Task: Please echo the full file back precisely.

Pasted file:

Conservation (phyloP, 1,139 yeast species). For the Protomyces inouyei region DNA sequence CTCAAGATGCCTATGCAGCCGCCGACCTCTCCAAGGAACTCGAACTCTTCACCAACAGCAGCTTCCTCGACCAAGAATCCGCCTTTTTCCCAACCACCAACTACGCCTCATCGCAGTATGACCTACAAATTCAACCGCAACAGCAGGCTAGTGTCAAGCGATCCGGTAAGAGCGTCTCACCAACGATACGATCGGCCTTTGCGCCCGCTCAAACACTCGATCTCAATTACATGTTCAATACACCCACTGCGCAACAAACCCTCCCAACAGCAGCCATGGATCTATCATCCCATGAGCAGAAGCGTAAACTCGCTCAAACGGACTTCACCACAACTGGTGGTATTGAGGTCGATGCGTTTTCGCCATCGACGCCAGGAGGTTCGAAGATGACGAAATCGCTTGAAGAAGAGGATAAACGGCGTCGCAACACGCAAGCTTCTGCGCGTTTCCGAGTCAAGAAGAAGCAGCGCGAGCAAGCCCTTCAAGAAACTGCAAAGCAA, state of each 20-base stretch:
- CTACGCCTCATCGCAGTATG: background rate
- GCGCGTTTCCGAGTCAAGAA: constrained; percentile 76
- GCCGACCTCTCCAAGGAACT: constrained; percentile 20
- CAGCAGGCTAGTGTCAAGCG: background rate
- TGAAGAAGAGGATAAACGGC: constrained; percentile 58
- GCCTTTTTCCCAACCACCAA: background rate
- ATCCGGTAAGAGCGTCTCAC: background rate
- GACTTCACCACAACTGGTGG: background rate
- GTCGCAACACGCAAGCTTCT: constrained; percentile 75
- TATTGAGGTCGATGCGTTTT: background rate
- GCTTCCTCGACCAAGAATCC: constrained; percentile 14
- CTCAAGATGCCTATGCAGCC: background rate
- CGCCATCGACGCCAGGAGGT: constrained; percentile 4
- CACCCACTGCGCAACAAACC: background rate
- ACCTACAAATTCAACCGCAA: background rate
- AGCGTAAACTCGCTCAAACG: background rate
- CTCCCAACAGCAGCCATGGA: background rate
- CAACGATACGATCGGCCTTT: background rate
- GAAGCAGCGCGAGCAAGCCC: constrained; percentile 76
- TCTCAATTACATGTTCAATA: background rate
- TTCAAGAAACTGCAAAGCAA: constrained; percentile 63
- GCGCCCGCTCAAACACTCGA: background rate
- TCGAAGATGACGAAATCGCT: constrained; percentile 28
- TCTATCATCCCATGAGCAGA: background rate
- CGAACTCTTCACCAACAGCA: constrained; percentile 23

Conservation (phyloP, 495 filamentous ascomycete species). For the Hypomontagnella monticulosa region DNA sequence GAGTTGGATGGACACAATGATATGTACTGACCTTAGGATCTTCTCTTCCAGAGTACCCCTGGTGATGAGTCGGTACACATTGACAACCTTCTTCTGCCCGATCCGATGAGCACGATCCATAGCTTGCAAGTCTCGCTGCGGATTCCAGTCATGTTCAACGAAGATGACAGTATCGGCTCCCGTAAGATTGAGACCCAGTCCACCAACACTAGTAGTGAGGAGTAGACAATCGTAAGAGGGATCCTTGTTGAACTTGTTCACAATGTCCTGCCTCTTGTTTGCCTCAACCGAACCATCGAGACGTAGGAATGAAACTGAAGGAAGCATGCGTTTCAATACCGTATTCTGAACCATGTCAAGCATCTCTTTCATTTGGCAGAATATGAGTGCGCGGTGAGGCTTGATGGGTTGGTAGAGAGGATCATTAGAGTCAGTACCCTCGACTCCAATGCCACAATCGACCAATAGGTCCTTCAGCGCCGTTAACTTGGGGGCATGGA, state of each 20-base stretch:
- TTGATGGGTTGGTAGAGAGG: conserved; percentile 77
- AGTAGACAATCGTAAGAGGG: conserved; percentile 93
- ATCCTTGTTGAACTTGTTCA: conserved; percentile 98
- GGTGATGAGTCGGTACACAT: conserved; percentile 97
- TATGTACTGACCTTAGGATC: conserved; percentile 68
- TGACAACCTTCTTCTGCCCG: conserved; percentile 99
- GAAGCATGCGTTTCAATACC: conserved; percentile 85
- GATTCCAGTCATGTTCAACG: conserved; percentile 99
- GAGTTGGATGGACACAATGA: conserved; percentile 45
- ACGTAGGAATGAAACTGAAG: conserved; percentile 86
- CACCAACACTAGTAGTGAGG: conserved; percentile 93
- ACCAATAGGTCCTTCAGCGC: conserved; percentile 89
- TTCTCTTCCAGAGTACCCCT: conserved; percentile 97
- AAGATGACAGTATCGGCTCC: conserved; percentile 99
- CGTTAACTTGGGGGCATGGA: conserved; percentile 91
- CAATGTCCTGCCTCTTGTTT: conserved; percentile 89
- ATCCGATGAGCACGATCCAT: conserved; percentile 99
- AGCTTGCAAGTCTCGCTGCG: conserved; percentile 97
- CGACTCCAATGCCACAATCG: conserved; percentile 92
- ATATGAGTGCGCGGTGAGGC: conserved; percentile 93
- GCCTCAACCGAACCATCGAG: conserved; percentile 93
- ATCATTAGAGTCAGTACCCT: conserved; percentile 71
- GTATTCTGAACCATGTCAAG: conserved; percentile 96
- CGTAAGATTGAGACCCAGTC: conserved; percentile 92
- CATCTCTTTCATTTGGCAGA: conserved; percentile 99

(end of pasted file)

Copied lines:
Conservation (phyloP, 1,139 yeast species). For the Protomyces inouyei region DNA sequence CTCAAGATGCCTATGCAGCCGCCGACCTCTCCAAGGAACTCGAACTCTTCACCAACAGCAGCTTCCTCGACCAAGAATCCGCCTTTTTCCCAACCACCAACTACGCCTCATCGCAGTATGACCTACAAATTCAACCGCAACAGCAGGCTAGTGTCAAGCGATCCGGTAAGAGCGTCTCACCAACGATACGATCGGCCTTTGCGCCCGCTCAAACACTCGATCTCAATTACATGTTCAATACACCCACTGCGCAACAAACCCTCCCAACAGCAGCCATGGATCTATCATCCCATGAGCAGAAGCGTAAACTCGCTCAAACGGACTTCACCACAACTGGTGGTATTGAGGTCGATGCGTTTTCGCCATCGACGCCAGGAGGTTCGAAGATGACGAAATCGCTTGAAGAAGAGGATAAACGGCGTCGCAACACGCAAGCTTCTGCGCGTTTCCGAGTCAAGAAGAAGCAGCGCGAGCAAGCCCTTCAAGAAACTGCAAAGCAA, state of each 20-base stretch:
- CTACGCCTCATCGCAGTATG: background rate
- GCGCGTTTCCGAGTCAAGAA: constrained; percentile 76
- GCCGACCTCTCCAAGGAACT: constrained; percentile 20
- CAGCAGGCTAGTGTCAAGCG: background rate
- TGAAGAAGAGGATAAACGGC: constrained; percentile 58
- GCCTTTTTCCCAACCACCAA: background rate
- ATCCGGTAAGAGCGTCTCAC: background rate
- GACTTCACCACAACTGGTGG: background rate
- GTCGCAACACGCAAGCTTCT: constrained; percentile 75
- TATTGAGGTCGATGCGTTTT: background rate
- GCTTCCTCGACCAAGAATCC: constrained; percentile 14
- CTCAAGATGCCTATGCAGCC: background rate
- CGCCATCGACGCCAGGAGGT: constrained; percentile 4
- CACCCACTGCGCAACAAACC: background rate
- ACCTACAAATTCAACCGCAA: background rate
- AGCGTAAACTCGCTCAAACG: background rate
- CTCCCAACAGCAGCCATGGA: background rate
- CAACGATACGATCGGCCTTT: background rate
- GAAGCAGCGCGAGCAAGCCC: constrained; percentile 76
- TCTCAATTACATGTTCAATA: background rate
- TTCAAGAAACTGCAAAGCAA: constrained; percentile 63
- GCGCCCGCTCAAACACTCGA: background rate
- TCGAAGATGACGAAATCGCT: constrained; percentile 28
- TCTATCATCCCATGAGCAGA: background rate
- CGAACTCTTCACCAACAGCA: constrained; percentile 23

Conservation (phyloP, 495 filamentous ascomycete species). For the Hypomontagnella monticulosa region DNA sequence GAGTTGGATGGACACAATGATATGTACTGACCTTAGGATCTTCTCTTCCAGAGTACCCCTGGTGATGAGTCGGTACACATTGACAACCTTCTTCTGCCCGATCCGATGAGCACGATCCATAGCTTGCAAGTCTCGCTGCGGATTCCAGTCATGTTCAACGAAGATGACAGTATCGGCTCCCGTAAGATTGAGACCCAGTCCACCAACACTAGTAGTGAGGAGTAGACAATCGTAAGAGGGATCCTTGTTGAACTTGTTCACAATGTCCTGCCTCTTGTTTGCCTCAACCGAACCATCGAGACGTAGGAATGAAACTGAAGGAAGCATGCGTTTCAATACCGTATTCTGAACCATGTCAAGCATCTCTTTCATTTGGCAGAATATGAGTGCGCGGTGAGGCTTGATGGGTTGGTAGAGAGGATCATTAGAGTCAGTACCCTCGACTCCAATGCCACAATCGACCAATAGGTCCTTCAGCGCCGTTAACTTGGGGGCATGGA, state of each 20-base stretch:
- TTGATGGGTTGGTAGAGAGG: conserved; percentile 77
- AGTAGACAATCGTAAGAGGG: conserved; percentile 93
- ATCCTTGTTGAACTTGTTCA: conserved; percentile 98
- GGTGATGAGTCGGTACACAT: conserved; percentile 97
- TATGTACTGACCTTAGGATC: conserved; percentile 68
- TGACAACCTTCTTCTGCCCG: conserved; percentile 99
- GAAGCATGCGTTTCAATACC: conserved; percentile 85
- GATTCCAGTCATGTTCAACG: conserved; percentile 99
- GAGTTGGATGGACACAATGA: conserved; percentile 45
- ACGTAGGAATGAAACTGAAG: conserved; percentile 86
- CACCAACACTAGTAGTGAGG: conserved; percentile 93
- ACCAATAGGTCCTTCAGCGC: conserved; percentile 89
- TTCTCTTCCAGAGTACCCCT: conserved; percentile 97
- AAGATGACAGTATCGGCTCC: conserved; percentile 99
- CGTTAACTTGGGGGCATGGA: conserved; percentile 91
- CAATGTCCTGCCTCTTGTTT: conserved; percentile 89
- ATCCGATGAGCACGATCCAT: conserved; percentile 99
- AGCTTGCAAGTCTCGCTGCG: conserved; percentile 97
- CGACTCCAATGCCACAATCG: conserved; percentile 92
- ATATGAGTGCGCGGTGAGGC: conserved; percentile 93
- GCCTCAACCGAACCATCGAG: conserved; percentile 93
- ATCATTAGAGTCAGTACCCT: conserved; percentile 71
- GTATTCTGAACCATGTCAAG: conserved; percentile 96
- CGTAAGATTGAGACCCAGTC: conserved; percentile 92
- CATCTCTTTCATTTGGCAGA: conserved; percentile 99